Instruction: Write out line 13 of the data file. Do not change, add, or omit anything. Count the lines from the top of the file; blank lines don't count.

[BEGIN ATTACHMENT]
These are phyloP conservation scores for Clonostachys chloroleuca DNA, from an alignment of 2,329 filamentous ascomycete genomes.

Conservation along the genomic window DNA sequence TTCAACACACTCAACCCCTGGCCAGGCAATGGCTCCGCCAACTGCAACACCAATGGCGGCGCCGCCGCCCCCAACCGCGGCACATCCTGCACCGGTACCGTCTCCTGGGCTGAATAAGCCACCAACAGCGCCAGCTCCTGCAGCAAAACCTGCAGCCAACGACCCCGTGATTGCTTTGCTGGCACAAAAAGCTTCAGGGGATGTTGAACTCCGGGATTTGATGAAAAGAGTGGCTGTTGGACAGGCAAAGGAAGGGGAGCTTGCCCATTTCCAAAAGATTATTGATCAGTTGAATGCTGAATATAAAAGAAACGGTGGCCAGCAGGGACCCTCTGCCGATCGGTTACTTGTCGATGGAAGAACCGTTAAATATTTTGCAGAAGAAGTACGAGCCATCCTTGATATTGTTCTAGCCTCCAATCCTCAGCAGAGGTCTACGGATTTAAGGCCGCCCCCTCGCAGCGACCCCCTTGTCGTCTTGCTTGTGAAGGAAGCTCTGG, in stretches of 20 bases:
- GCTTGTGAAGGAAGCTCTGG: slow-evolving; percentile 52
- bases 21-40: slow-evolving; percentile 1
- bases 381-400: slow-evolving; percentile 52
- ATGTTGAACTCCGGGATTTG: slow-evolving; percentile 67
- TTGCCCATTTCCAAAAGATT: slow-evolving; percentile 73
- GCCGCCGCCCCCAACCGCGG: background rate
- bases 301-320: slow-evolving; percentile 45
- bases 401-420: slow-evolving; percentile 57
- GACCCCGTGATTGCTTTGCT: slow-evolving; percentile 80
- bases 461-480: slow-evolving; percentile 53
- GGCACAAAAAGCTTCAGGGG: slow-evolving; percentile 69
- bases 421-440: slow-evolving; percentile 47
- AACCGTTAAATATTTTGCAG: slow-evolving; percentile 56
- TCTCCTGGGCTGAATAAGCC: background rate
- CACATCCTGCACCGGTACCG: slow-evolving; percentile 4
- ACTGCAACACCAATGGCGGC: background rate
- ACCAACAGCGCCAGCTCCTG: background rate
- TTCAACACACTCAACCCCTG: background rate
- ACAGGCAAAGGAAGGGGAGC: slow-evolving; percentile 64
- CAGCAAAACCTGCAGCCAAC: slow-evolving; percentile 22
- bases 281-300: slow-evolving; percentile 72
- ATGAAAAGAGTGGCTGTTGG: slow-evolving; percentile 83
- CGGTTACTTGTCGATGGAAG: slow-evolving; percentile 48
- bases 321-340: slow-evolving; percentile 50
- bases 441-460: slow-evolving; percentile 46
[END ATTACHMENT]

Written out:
- GGCACAAAAAGCTTCAGGGG: slow-evolving; percentile 69